6. Stephen Douglas says

    Let me ask everybody:

    Would you rather let your domain stew and brew hoping to get clicks at 2 -99 cents? Or would you rather hope you complete an affiliate sale (CPA) that paid, based on your domain’s prodserv, at least $3 on a 5% payout for conversion? Or what about using both?

    I see so many frantic emails about Google this and Adsense that, why are domainers making themselves slaves to Adsense? Build a site, and create some CPA’s on the site. One sale can beat your adsense revenue 100-200% or more.

    Am I wrong? I’d like to hear from the expert domainers using CPA advertising right now to make their domain monetization efforts sing…

  7. Chris says

    @Stephen Douglas: You are absolutely right. CPA is especially powerful if you have a product keyword domain/website.

    People coming to your site are generally ready to buy – and at the very least – looking for additional information. With relevant product placement, it’s a slam dunk.

  8. Shorty says

    The problem is with most CPA programs is they shave or simply don’t report any sales.

    Game over for your site…..unless you can stay on top of who is honest. That’s a full time job by itself.

    Most affiliate promotions are just a way for a retailer to get free traffic and exposure.

    It takes a ton of volume traffic to make them be honest b/c then they really don’t want to lose you, but be assured they are screwing the rest of the small publishers or small sites.

  9. Stephen Douglas says

    @ Chris — thx for the notice — it’s a “ghost” monetization technique in the domain world because we’re so conditioned by parking services and that CTR/CPC. What domainers don’t realize is that ONE SALE on a CPA can beat a CPC setup by 1000% or more.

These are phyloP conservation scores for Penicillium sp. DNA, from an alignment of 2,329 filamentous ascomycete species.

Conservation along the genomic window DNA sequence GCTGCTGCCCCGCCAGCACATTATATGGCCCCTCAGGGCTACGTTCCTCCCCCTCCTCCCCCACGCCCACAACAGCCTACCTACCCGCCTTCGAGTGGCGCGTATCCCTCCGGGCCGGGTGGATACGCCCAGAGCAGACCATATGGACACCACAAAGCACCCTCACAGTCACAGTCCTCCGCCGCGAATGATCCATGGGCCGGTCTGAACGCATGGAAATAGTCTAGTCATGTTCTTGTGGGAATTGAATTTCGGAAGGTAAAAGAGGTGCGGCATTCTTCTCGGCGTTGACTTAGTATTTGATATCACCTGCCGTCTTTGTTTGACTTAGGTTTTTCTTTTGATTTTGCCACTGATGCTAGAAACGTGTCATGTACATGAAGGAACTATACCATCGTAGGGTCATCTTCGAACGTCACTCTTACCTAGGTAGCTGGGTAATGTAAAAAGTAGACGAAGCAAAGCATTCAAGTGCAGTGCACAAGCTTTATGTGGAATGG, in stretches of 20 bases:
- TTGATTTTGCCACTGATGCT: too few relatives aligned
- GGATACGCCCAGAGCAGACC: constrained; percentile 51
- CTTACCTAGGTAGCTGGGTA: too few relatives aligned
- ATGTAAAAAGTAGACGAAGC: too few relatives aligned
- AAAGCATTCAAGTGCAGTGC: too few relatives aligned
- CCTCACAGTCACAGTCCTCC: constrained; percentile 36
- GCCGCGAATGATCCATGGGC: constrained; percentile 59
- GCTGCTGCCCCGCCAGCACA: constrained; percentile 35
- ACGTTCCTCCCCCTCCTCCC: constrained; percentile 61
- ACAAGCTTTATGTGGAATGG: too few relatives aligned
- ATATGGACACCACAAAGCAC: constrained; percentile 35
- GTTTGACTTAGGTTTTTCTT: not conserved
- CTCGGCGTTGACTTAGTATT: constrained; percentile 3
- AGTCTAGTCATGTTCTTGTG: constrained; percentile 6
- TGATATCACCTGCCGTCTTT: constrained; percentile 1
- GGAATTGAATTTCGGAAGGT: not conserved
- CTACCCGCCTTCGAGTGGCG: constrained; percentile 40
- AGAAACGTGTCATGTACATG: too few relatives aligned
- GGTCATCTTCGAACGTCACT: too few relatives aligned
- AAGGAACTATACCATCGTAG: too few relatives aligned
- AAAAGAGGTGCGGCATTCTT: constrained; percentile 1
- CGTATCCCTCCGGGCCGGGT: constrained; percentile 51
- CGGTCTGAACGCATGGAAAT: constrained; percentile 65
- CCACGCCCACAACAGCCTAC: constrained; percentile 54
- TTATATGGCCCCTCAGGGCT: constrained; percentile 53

@Shorty – I agree — work with companies tho that depend on their reputation and making sure their publishers get paid, like CJ, Clickbank, and a few others I’ve been look at.

    I’m sure there are some domain CPA experts reading this who can add a few other affiliate trustworthy systems to sign up to… yes? CPA heroes, let loose on some of your preferred affiliate companies you think you can trust.

  10. Mike says

    This entire domain name industry is about as transparent as a brick wall. I have never encountered so much hush-hush in my life before and I am closer to mafia people than one would imagine! There is very little about this domain name stuff that is “legit”, let me tell you all. Dont even think of asking, say, Afternic where the web traffic for a parked domain comes from. Or, Sedo, why the PPC is going down and down and what’s it actually based on?

    Please. I have met more transparent “Vinny’s” in my life.

    And, yet, NO ONE wants to discuss it.